Should IndyCar have called off Saturday's race?
Article by Jacob Black, photos by Jonathan Yarkony
It’s not every weekend that a major racing category lands on the Black Flag doorstep – but that’s exactly what we got this weekend when the IndyCar series came to Toronto.
Weather wasn’t kind to the event and Saturday’s race was cancelled after several aborted starts. The aborted starts were a godsend for Will Power, who spun on one start and damaged his car. He was able to start the rescheduled race on Sunday morning, albeit from the rear of the grid.
Local James Hinchcliffe’s rotten Toronto luck reared its head again. Hinch finished a reasonable eighth in the first race of the weekend, but was caught out in Juan Pablo Montoya and Mikhail Aleshin’s crash while charging through the field in the second. Hinch went four laps down while he waited for marshals to restart his car – they were understandably otherwise occupied because Montoya’s car was sitting on Aleshin’s head. For obvious reasons, marshals tended to that first. Aleshin was fortunately uninjured.
Race one victory went to Sebastien Bourdais, who celebrated with some epic donuts. It was Bourdais’ first open-wheel win since 2007.
Race two saw a downpour mid-race that triggered chaos, but as the track dried it was Mike Conway who went to slicks first. The Briton’s gamble paid off when Sebastian Saavedra triggered a caution just one lap later. There was a glimmer of hope for Tony Kanaan and Will Power when with just five minutes remaining a five-car pile-up blocked the track at turn three. IndyCar wisely threw a red flag, stopping the clock and allowing for three final laps of racing. At the restart though, Conway bolted away allowing him to take his second win of the season and the third win for the No.20 Fuzzy’s Vodka car.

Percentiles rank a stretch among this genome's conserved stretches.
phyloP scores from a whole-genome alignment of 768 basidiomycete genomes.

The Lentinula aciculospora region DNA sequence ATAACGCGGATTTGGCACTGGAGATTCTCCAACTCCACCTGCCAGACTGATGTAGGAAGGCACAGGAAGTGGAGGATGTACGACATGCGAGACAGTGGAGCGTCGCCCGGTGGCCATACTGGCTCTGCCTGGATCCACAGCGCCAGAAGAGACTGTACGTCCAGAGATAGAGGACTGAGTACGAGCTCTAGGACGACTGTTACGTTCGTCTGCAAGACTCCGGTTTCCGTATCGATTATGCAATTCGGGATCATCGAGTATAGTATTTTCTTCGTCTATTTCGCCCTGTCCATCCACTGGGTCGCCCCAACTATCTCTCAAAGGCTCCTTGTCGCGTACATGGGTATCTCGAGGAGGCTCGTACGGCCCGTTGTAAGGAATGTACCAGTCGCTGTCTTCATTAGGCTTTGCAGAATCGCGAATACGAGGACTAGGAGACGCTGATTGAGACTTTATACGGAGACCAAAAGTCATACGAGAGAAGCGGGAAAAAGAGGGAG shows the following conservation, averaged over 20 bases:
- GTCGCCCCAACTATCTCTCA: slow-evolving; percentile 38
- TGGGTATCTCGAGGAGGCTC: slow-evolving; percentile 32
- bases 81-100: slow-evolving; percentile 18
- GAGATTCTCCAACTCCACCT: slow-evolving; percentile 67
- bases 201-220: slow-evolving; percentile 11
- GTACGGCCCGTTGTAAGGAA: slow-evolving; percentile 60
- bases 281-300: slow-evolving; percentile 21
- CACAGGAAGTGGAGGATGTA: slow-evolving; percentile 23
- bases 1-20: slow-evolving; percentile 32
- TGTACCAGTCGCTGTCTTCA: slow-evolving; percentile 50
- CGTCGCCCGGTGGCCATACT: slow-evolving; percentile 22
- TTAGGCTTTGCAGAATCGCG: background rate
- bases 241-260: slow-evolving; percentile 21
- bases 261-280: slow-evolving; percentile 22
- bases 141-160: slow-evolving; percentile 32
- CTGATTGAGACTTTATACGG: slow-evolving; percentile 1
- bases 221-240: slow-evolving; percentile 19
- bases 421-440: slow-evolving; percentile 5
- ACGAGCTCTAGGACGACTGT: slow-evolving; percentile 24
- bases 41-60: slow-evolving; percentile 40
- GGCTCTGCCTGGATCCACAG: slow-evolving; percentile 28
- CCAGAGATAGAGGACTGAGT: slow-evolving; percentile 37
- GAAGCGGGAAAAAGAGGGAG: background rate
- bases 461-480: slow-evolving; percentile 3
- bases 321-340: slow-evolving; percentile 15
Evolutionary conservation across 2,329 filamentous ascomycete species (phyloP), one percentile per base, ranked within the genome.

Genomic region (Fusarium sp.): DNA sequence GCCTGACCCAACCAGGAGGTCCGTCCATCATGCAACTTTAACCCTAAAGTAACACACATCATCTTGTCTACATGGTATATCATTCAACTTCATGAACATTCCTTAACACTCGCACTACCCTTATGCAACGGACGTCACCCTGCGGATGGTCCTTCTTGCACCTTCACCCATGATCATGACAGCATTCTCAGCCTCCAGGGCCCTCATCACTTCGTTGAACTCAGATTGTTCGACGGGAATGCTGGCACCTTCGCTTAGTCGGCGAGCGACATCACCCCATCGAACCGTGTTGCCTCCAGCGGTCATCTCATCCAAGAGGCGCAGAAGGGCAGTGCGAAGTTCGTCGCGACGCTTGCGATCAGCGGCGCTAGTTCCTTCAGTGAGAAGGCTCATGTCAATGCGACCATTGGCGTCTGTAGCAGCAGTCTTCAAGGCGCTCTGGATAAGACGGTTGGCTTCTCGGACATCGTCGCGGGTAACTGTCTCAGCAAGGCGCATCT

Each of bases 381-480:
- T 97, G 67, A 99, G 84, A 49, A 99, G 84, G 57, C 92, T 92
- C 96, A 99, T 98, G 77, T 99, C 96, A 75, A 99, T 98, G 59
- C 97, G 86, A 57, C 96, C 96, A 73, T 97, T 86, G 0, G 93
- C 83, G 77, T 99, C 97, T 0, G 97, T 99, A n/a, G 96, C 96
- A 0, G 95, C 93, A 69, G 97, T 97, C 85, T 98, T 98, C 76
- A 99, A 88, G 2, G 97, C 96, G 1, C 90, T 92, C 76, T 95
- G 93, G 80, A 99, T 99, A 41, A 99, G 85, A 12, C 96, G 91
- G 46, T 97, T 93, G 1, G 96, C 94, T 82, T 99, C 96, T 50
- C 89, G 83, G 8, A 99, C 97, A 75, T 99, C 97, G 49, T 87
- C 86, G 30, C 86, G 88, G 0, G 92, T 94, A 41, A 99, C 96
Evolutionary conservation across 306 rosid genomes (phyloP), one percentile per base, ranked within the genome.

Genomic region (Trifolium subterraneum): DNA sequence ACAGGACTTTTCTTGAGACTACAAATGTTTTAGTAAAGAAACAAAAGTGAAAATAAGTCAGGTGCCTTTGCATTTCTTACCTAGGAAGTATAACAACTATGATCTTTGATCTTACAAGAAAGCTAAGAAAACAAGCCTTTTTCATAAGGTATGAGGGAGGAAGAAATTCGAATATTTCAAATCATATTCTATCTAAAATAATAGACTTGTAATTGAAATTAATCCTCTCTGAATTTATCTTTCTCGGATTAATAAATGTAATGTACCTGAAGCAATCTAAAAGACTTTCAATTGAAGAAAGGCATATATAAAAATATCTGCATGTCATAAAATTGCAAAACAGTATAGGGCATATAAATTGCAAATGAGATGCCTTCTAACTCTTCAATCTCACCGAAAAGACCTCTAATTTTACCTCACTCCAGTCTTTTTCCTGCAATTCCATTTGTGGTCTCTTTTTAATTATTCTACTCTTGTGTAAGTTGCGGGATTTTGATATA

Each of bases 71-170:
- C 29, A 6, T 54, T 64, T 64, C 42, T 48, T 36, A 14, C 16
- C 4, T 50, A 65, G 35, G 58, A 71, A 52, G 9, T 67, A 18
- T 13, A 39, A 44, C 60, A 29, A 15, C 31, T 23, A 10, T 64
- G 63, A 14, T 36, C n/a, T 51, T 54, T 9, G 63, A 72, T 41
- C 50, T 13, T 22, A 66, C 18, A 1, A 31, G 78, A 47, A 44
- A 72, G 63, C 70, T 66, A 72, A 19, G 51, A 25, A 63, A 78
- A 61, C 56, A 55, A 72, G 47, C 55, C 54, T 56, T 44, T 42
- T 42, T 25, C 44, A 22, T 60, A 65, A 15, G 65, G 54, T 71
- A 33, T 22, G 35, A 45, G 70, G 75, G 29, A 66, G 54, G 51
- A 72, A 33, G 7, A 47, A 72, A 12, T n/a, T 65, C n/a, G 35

Both races were riddled with multi-car battles and close racing, thrilling local fans who braved two days of miserable weather to watch IndyCar’s best do battle.
Formula 1 was at Hockenheim where a jubilant Nico Rosberg claimed a home victory and extended his championship lead over teammate Lewis Hamilton. Rosberg was untouched at the front as Hamilton fought his way from 20th on the grid to a third-place pdium finish after crashing during the first session of qualifying. The race began with carnage when Kevin Magnussen flipped Felipe Massa onto his lid in the first turn. No action was taken over the incident but Massa clearly felt Magnussen was to blame. That incident cost Aussie Daniel Ricciardo dearly, the Aussie sliding back to as low as 16th after starting fifth on the grid.
Valtteri Bottas hung on for second on fading tires while Sebastian Vettel came home a lonely fourth. Fernando Alonso took fifth by just 0.1s after a frantic late-race battle with Ricciardo. Daniil Kvyat was forced to exit his Toro Rosso poste haste when it ignited late in the race, and Adrian Sutil walked away from his Sauber in disgust after spinning and stalling in the final turn.